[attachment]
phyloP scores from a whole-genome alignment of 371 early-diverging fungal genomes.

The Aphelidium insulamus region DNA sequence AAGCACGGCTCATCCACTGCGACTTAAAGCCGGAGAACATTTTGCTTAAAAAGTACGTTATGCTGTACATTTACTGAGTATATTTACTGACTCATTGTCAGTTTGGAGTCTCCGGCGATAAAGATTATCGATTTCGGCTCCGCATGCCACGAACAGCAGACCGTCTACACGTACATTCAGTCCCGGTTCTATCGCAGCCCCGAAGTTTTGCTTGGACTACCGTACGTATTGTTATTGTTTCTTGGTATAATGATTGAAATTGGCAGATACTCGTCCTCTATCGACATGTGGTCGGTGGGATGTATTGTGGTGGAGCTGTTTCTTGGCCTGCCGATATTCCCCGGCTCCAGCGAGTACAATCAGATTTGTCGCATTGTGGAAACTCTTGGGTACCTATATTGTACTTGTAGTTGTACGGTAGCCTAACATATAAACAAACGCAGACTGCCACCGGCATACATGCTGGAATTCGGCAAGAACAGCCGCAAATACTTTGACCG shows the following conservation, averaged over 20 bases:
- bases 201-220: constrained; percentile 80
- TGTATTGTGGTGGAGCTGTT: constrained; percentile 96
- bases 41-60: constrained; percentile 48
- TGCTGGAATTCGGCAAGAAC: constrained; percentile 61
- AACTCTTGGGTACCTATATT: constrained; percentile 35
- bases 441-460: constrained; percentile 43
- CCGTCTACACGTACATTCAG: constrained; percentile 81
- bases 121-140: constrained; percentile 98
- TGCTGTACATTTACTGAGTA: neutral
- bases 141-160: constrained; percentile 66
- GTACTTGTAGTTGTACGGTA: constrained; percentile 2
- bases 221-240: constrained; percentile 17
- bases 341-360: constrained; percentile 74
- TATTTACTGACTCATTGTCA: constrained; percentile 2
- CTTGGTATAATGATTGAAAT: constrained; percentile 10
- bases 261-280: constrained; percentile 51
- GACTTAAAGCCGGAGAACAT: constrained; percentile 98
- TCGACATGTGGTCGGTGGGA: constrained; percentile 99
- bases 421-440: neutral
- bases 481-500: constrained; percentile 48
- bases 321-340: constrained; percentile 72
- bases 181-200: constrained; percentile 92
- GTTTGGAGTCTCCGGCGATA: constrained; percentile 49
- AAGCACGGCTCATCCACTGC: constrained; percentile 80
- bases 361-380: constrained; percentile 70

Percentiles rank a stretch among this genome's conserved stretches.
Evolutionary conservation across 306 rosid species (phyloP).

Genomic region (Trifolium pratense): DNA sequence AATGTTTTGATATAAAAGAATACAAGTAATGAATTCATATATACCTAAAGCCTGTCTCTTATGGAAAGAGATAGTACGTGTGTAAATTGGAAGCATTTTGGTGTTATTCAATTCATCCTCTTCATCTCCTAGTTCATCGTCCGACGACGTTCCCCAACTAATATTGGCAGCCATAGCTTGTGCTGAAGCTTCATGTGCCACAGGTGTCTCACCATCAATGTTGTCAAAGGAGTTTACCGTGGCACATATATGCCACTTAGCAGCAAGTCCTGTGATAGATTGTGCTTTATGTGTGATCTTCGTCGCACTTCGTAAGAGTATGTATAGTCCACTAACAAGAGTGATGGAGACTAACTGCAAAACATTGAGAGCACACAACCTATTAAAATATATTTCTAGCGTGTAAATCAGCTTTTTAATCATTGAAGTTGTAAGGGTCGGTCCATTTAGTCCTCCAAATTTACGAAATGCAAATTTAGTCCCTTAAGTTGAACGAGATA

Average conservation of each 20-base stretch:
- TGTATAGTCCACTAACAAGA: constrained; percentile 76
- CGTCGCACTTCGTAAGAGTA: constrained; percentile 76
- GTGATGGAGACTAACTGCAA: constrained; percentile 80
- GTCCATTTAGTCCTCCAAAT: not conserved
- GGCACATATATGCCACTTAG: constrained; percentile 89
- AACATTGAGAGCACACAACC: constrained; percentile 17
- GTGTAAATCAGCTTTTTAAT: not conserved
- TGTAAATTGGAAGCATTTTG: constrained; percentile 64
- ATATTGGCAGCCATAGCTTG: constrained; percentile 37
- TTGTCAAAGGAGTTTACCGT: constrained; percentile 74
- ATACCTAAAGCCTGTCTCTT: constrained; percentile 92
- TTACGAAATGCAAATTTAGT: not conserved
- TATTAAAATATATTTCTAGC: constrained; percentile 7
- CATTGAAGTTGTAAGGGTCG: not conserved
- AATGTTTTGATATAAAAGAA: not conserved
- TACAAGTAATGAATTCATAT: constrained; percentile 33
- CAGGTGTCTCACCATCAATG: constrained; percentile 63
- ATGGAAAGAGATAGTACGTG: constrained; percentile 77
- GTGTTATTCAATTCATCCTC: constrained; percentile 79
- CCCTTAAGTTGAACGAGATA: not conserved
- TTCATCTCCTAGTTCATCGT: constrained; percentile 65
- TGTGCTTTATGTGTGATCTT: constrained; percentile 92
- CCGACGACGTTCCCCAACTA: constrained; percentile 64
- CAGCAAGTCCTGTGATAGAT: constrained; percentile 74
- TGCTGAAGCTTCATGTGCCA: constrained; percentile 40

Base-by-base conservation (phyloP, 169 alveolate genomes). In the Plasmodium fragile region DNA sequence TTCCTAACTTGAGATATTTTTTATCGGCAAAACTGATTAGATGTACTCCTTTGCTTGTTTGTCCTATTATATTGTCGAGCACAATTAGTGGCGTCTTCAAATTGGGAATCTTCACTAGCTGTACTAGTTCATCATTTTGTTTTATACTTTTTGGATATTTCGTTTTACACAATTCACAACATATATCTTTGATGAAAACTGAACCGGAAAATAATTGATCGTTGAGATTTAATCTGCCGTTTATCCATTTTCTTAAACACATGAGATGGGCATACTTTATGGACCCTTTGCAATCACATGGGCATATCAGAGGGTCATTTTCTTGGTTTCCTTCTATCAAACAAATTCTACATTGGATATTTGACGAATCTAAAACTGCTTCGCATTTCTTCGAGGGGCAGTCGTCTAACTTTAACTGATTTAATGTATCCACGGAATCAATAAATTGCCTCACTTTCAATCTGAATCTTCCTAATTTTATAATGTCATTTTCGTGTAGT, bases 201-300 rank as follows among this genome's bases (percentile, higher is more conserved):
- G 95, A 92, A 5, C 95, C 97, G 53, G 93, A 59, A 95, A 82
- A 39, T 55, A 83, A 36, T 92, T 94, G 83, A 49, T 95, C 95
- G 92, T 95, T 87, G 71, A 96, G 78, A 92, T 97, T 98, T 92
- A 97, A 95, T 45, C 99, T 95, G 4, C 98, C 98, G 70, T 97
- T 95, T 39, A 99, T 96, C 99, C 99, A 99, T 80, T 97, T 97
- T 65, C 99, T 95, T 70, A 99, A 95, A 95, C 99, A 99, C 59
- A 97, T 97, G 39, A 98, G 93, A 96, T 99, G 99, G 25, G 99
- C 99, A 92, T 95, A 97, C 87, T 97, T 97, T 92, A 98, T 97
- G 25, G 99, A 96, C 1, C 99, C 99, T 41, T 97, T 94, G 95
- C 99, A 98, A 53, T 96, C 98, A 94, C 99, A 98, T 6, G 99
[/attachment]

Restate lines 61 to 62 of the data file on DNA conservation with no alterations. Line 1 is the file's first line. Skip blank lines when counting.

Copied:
- A 97, A 95, T 45, C 99, T 95, G 4, C 98, C 98, G 70, T 97
- T 95, T 39, A 99, T 96, C 99, C 99, A 99, T 80, T 97, T 97